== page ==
A dog’s nose

The nose of a dog – everything you need to know

A dog’s nose is a real high performance instrument. With its help, dogs are not only able to track down missing people, but can even detect illnesses such as cancer, a sugar shock or corona. However, in order to work optimally, a dog’s nose must not be too dry.

How does a dog’s nose work?

Dogs have a much stronger sense of smell than humans. There are several reasons for this. The first can be easily spotted by anyone who owns a dog. Take a close look at your pet’s nose. You can see not only its nostrils, but also small slits on the sides. Air enters the lungs through the nostrils and is expelled through the side slits. When the dog inhales, a complex process takes place: this begins with the air entering the lungs and supplying them with oxygen. The dog is now also able to perceive odours. While humans have approximately 5 million olfactory receptors at their disposal, dogs have up to 300 million. And that is not all: dogs have a much higher respiratory rate. A sniffer dog breathes in and out 250 to 300 times per minute during an intensive search. And every breath delivers new information to the brain. Ten per cent of a dog’s brain activity is involved in the analysis, whereas for humans the value is much lower at one per cent. It is therefore no surprise that dogs have a sense of smell that is vastly superior to our own.

What is so special about a dog’s nose?

Not only the number of olfactory cells, the high breathing rate and the powerful capacity of the brain are responsible for the outstanding ability of a dog’s nose. Dogs are also able to smell stereoscopically. While we are only aware of the smell of pizza in our home, dogs can identify the exact direction from which the scent is coming. And they can do this long before we can even smell it. This is helped by the olfactory mucosa, which, depending on the breed of dog, covers an area of up to 200 square centimetres, while the figure for the human olfactory mucosa is a mere five square centimetres. However, due to the different shapes of their noses and muzzles and their size, not all dogs are able to smell equally well. A German shepherd, for example, has a much better sense of smell than a dachshund.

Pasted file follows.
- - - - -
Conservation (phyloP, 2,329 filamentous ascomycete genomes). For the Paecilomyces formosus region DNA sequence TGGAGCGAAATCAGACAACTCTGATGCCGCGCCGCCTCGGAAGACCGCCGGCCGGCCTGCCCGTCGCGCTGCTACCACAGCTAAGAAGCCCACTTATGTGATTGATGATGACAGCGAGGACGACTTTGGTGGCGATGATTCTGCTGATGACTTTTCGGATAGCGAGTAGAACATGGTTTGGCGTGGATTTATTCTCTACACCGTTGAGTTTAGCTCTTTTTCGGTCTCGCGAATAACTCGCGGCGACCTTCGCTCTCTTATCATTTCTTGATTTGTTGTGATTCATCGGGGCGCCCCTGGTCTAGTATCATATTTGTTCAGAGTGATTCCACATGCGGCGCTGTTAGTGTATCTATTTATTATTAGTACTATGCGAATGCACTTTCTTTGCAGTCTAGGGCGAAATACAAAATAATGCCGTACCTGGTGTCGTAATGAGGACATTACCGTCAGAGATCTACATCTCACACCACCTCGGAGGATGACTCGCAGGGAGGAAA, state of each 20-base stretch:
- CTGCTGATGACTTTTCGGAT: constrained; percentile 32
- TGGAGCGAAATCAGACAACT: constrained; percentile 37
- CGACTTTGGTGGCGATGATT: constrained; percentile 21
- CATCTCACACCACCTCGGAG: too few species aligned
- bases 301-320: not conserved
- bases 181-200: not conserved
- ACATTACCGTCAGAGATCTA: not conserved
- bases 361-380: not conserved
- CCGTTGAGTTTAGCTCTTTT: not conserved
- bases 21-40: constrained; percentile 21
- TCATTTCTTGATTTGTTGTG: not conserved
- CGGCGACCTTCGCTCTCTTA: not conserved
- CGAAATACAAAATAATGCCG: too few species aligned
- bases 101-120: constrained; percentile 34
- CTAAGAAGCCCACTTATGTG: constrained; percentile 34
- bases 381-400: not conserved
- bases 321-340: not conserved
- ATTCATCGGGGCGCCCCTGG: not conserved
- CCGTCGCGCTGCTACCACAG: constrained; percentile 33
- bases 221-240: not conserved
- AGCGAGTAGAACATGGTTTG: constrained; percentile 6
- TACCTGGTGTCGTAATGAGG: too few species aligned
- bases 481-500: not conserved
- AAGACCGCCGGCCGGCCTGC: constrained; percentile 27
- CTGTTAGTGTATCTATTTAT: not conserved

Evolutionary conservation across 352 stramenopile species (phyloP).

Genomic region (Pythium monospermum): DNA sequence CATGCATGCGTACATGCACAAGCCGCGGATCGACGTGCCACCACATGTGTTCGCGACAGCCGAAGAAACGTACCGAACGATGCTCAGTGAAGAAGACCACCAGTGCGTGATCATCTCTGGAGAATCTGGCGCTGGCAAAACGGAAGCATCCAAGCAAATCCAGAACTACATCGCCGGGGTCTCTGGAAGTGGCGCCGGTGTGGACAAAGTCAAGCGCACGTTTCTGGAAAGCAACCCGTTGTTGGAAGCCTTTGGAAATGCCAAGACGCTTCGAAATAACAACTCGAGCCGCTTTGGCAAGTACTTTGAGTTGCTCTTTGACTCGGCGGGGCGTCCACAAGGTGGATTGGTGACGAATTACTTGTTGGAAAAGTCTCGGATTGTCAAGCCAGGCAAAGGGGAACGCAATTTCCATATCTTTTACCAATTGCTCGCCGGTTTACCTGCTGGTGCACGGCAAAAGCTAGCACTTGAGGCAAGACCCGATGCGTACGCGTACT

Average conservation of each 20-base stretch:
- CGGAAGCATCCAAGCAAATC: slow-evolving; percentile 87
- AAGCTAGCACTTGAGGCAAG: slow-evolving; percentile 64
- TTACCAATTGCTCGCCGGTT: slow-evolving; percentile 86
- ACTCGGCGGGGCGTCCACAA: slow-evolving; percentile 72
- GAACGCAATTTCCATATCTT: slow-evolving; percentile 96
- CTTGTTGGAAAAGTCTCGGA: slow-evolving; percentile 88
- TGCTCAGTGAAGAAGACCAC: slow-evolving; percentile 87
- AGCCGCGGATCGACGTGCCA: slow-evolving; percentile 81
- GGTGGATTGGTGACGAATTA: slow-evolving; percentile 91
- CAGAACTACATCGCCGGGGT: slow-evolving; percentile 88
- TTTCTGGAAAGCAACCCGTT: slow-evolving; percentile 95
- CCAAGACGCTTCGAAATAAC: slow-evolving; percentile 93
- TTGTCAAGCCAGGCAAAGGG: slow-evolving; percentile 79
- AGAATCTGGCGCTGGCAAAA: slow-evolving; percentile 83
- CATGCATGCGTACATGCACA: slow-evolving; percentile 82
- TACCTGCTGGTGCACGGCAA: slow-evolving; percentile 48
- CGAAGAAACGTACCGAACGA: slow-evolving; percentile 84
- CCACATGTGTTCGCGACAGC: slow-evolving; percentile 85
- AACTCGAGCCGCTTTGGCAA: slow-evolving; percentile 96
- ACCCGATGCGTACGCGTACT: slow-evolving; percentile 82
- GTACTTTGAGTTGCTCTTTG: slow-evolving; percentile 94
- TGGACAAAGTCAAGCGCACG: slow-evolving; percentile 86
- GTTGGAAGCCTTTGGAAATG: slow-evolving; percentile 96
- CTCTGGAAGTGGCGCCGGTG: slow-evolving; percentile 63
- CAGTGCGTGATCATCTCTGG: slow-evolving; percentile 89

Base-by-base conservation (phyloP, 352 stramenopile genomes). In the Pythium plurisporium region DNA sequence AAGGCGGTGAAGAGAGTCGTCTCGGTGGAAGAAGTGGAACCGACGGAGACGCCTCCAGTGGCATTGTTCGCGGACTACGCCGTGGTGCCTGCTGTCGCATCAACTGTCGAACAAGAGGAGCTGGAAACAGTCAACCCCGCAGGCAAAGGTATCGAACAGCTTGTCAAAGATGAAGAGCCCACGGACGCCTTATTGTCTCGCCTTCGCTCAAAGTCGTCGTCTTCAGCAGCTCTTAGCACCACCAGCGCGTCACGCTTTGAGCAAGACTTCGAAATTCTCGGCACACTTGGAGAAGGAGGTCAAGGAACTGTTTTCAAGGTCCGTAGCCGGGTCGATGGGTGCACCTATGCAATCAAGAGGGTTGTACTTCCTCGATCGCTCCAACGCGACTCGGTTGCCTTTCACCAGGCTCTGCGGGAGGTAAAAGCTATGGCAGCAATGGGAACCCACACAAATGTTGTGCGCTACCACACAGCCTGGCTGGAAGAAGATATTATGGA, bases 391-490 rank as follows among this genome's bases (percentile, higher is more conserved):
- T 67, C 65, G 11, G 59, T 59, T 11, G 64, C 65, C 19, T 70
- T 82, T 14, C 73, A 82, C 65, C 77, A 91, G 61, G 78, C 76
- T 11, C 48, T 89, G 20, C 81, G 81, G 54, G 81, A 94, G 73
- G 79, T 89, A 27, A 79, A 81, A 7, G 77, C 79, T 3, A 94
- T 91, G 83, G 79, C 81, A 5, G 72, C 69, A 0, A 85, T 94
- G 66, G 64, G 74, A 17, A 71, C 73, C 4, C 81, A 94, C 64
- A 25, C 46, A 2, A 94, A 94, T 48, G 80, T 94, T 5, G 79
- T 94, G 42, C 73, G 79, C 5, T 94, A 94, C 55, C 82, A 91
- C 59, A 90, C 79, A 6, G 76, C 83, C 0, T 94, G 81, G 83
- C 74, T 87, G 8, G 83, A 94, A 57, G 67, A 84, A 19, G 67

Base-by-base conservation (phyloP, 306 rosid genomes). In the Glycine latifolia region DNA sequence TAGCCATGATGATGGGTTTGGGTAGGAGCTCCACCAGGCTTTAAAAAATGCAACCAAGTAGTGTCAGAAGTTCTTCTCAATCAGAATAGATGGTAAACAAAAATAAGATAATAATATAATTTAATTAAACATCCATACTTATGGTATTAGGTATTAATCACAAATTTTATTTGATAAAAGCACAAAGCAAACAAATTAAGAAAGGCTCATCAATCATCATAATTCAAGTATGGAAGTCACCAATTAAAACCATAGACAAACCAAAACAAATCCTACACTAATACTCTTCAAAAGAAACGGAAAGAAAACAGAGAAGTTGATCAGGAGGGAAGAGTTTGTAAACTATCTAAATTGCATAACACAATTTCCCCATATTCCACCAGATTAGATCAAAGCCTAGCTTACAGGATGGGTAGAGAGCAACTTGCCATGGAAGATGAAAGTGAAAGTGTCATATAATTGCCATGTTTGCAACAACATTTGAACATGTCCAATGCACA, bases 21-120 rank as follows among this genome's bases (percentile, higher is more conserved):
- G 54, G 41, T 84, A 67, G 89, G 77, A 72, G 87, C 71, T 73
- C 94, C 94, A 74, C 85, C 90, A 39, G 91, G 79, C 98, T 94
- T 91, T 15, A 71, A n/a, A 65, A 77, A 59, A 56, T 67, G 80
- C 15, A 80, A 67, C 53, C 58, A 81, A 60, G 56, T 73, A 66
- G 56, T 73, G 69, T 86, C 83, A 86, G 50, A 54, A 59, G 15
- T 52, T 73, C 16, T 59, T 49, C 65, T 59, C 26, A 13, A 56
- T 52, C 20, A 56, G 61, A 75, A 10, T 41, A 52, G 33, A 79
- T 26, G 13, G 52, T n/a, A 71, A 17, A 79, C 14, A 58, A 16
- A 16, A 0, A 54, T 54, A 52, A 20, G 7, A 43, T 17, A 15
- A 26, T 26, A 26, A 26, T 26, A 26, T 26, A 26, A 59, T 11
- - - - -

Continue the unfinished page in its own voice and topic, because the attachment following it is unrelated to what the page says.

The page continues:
And as if the performance of the nose were not already high enough, dogs take things one step further when it comes to their sense of smell: they have what is known as the vomeronasal organ (VNO), or Jacobson’s organ. This is located behind the incisors, near the roof of the mouth. The roof of the mouth and the nose are connected via a small opening. This allows the dog to direct substances absorbed through the tongue to the olfactory cells. So basically, a dog can even “taste” a smell. And that is not all: the Jacobson’s organ also helps it to perceive tiny pheromones. In interaction with the nose, this helps to explain the extraordinary abilities of search dogs.

What can I do to help if my dog has a warm, dry nose?

The noses of our dogs are usually wet and cold. This is partly due to the fact that dogs regularly run their tongues over their noses, and partly because glands in the nasal cavities produce fluid. The reason for this is that the olfactory function works better in a moist environment. The drier and warmer a dog’s nose is, the further its function decreases. Any owner of a search dog knows this, and they will give it water at regular intervals because the increased breathing rate can cause a dry nose. This is why you should always ensure that your dog receives enough fluids. If your dog has a dry nose as well as a high temperature, you should consult a vet without delay.

Can dogs sniff out corona?

Throughout the centuries, dogs have always been a great help to us with their highly effective noses. And this continues to be the case today in a variety of special situations, for example as drug detection dogs and search and rescue dogs. They are, however, capable of much more: dogs are able to smell illnesses and infections! Researchers have found that they can tell if a person has cancer with the help of blood samples. Some dogs have a success rate of over 90 per cent. They show equally good results when working as diabetic or seizure alert dogs. It is therefore no surprise that research is also being carried out on the detection of the corona virus using specially trained dogs. Initial results show that after a few weeks of training they also have an excellent success rate in this field. As a result, sniffer dogs are already in use at airports in Dubai, Helsinki, Beirut and Miami. In Germany, the University of Veterinary Medicine Hanover has carried out successful tests on concertgoers, and their use in old people’s homes is also planned. This is another area in which their excellent skills will undoubtedly prove invaluable.

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